This bottom blowdown valve is either manually or pneumatically actuated to ensure a quick dump of high pressure boiler water to jolt up the bottom of the boiler and suck out any debris / particles that have deposited there.
In general the valves should be blasted for three to five seconds once per shift, any longer for the bottom blowdown, then that will be wasting valuable heated and treated hot boiler water. The bottom blowdown water can be discharged into a suitable blowdown pit or more commonly a specific boiler blowdown vessel.
The advantages of a blowdown vessel over a blowdown pit are:
- They are fraction of the cost and size, of a blowdown pit
- Quick and easy to install
- Low maintenance solution for the replacement of blowdown pits
- Safe- no cover plate to lift or open area for staff to fall into
- Dissipates heat more readily
The blowdown vessel can also designed to safely handle continuous blowdown, blowdown from level control chambers and level gauge glasses. It can also accommodate other high pressure drains providing it has been sized to do so.
2) Boiler Continuous blowdown
Here we are looking at the management of the Total Dissolved Solids (TDS) or the solids in suspension contained within the water inside the boiler.
To monitor this it is very common to have a stabbing on the side of the steam boiler shell feeding a conductivity probe into the water itself to send a conductivity signal back to the TDS controller. The TDS controller will then measure the TDS reading and open / close the TDS control valve in line with the set point and the proportional band (+/-) the water TDS level is to control at.
Typical TDS Control System
Valveforce can design and supply you with the ancillary equipment associated with boiler blowdown: TDS Controllers, Conductivity Electrode, Control valves, Globe Valves, Check valves and Automatic Blowdown Valves. The blown down TDS water is valuable as it has been heated, so in order to recover this heat it is very common to recover the energy via a continuous blowdown flash vessel system.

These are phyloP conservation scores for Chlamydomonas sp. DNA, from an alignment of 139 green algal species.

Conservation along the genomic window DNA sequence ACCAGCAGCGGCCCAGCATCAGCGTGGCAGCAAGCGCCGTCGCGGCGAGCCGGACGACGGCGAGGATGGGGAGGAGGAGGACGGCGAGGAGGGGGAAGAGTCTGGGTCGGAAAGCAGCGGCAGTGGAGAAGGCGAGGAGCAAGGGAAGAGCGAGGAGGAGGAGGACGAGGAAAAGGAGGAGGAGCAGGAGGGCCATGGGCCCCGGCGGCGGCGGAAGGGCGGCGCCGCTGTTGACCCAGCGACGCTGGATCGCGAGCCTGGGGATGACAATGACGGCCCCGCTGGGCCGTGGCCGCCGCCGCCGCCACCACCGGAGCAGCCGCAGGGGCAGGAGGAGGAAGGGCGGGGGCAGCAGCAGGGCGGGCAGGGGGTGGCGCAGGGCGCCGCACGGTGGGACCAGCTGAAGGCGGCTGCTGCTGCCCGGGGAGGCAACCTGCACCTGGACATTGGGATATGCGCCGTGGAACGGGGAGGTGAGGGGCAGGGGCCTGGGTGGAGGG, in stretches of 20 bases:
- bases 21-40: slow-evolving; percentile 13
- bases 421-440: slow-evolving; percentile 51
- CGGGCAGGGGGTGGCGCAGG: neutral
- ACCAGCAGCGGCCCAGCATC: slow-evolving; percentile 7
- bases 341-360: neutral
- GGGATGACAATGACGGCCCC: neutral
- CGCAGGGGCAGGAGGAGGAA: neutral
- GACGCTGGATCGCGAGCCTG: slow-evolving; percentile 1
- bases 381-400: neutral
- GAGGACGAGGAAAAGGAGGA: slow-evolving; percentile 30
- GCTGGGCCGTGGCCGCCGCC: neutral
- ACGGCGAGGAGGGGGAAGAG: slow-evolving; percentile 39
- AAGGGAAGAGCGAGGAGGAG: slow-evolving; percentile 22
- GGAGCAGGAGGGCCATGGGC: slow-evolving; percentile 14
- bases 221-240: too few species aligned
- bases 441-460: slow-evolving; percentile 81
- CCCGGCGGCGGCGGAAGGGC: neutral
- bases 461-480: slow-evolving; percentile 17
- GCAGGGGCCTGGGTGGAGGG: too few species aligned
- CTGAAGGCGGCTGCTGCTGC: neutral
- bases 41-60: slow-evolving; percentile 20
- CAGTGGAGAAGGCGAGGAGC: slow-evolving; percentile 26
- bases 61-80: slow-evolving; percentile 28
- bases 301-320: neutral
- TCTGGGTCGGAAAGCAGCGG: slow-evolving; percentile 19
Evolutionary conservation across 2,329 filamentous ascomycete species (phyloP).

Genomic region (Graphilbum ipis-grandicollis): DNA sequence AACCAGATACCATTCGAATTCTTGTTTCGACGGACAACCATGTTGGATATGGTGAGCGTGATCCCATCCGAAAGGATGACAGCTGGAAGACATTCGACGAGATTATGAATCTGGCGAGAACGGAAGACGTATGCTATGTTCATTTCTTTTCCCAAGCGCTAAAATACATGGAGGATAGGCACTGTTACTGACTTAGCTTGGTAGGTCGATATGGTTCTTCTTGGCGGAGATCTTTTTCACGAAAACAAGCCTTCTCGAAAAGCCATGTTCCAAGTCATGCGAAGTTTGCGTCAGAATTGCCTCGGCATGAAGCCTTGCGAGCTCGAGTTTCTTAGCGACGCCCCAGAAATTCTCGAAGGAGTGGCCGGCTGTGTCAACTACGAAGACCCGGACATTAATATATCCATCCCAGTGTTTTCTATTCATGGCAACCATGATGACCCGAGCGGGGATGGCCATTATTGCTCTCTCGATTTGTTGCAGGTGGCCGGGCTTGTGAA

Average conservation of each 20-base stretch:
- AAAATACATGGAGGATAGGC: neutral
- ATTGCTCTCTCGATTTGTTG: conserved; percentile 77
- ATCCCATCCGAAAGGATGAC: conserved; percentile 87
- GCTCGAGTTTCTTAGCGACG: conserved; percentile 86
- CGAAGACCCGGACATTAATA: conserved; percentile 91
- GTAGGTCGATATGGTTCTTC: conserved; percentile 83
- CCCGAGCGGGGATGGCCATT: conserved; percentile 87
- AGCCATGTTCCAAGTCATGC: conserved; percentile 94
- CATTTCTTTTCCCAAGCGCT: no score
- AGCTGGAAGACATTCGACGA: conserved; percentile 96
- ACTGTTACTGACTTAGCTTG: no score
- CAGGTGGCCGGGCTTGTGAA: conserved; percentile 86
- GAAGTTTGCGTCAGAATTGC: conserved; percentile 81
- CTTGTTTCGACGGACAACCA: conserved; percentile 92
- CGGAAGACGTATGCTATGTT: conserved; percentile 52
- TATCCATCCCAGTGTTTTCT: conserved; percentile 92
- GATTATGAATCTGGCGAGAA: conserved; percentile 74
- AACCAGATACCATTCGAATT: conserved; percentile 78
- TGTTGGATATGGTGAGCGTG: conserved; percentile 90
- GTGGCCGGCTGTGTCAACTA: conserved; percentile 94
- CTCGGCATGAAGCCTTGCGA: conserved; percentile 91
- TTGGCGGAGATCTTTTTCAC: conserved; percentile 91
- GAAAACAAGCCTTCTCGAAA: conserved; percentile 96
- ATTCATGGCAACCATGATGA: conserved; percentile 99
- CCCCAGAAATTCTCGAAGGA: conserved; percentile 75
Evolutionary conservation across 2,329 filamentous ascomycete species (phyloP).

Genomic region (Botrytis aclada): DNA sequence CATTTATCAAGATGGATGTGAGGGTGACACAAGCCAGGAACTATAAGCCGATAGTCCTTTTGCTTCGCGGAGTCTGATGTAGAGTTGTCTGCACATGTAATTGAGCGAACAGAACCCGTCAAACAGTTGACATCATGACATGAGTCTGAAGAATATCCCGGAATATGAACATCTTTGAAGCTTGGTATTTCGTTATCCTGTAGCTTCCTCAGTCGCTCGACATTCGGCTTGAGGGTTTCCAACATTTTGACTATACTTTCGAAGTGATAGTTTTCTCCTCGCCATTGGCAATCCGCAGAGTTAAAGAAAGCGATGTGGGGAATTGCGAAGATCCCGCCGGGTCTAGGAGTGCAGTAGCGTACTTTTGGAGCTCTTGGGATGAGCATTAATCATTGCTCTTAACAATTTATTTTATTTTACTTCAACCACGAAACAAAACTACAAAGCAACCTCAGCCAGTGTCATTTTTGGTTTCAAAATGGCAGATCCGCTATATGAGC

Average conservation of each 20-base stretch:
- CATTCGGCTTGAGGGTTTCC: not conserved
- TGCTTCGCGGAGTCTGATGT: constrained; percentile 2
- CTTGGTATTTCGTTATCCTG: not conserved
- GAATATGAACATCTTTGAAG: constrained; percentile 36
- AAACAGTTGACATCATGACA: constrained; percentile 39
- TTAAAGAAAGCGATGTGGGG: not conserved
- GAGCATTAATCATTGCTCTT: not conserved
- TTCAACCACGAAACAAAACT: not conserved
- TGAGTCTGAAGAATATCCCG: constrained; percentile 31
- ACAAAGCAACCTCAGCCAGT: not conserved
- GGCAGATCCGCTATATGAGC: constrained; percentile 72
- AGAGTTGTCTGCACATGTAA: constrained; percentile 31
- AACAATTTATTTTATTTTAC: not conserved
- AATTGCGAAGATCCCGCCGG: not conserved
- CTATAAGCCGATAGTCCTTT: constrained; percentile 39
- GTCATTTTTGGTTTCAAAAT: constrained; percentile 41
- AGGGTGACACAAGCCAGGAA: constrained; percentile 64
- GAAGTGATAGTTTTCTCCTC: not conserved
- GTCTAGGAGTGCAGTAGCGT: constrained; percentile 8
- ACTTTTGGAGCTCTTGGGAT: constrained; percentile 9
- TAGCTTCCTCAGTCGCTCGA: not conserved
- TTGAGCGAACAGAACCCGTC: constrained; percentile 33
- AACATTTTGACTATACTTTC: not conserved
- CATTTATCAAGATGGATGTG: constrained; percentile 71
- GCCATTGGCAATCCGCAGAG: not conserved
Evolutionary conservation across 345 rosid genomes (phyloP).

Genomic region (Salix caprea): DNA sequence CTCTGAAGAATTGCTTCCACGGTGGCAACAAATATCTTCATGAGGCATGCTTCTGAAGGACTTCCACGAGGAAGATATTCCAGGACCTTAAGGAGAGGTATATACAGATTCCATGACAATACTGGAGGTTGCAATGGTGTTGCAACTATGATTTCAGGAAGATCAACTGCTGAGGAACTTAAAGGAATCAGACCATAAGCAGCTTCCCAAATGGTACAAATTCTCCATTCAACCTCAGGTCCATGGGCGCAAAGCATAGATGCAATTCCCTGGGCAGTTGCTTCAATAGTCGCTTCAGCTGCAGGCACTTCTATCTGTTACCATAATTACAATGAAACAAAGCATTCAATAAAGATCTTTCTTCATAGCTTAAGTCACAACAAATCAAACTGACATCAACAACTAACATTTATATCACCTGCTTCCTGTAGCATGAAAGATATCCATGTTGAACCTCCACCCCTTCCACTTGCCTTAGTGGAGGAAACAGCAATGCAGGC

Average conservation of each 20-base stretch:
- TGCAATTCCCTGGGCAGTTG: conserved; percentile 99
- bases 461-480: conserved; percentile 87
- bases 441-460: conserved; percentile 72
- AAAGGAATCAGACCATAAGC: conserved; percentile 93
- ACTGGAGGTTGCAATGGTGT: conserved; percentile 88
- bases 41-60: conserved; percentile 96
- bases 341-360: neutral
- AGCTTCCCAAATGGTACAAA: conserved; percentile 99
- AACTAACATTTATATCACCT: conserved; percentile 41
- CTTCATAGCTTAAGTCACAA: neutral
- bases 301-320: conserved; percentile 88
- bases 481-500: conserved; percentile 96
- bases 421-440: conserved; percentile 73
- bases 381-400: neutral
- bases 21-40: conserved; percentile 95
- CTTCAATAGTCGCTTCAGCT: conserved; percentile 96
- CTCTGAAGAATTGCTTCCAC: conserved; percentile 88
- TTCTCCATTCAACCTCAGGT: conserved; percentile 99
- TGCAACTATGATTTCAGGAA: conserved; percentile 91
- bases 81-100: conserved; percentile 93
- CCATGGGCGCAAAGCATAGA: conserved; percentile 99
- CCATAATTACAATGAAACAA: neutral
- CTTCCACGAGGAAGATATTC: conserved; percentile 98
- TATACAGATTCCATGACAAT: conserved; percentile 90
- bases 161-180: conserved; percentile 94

At Valveforce we aim to recover as much energy into the boiler feed-tank, by pre heating the feed water and using the flash steam to direct heat into the feed tank. Find out more about Flash Vessels here.
3) Boiler Sight glasses:
At Valveforce we understand the importance of proper cleaning and maintenance of the water column and the water gauge glass, or sight glass.
The water gauge glass on a boiler enables the operative to visually observe and verify the actual water level in the steam boiler. However, if not properly cleaned and maintained scale can build up and a gauge glass can seem to show that there is sufficient water, when the boiler is actually operating in a low or low water condition. The water column must be kept clean to ensure the water level in the gauge glass accurately represents the water level in the boiler.
All plant operators must undertake proper blowdown procedures in order to keep the water piping clean, even if the probes remain clean for extended operational periods. The risk for sediment build-up in the water piping is quite high and the user may consider their local water quality as an influencing factor to determine the frequency of the blowdown.
After performing the blow-down procedure, if the water level does not return to normal promptly, the connecting piping may be partially clogged and have to be cleaned.
The sight glass blowdown water is often return to the Boiler blowdown vessel, in a separate line.
Valveforce blowdown vessels are designed to cool down water from boiler purges including:
- Bottom blowdown
- Level gauge glass blowdown
- Level probe standpipes blowdown
- TDS continuous blowdown
The above information is a quick overview and for information only. Our in house boiler specialist can offer technical advice, carry out boiler blowdown surveys and conduct detailed reports to ensure that your boilers are being blowdown safety, efficiently and in accordance with BG03.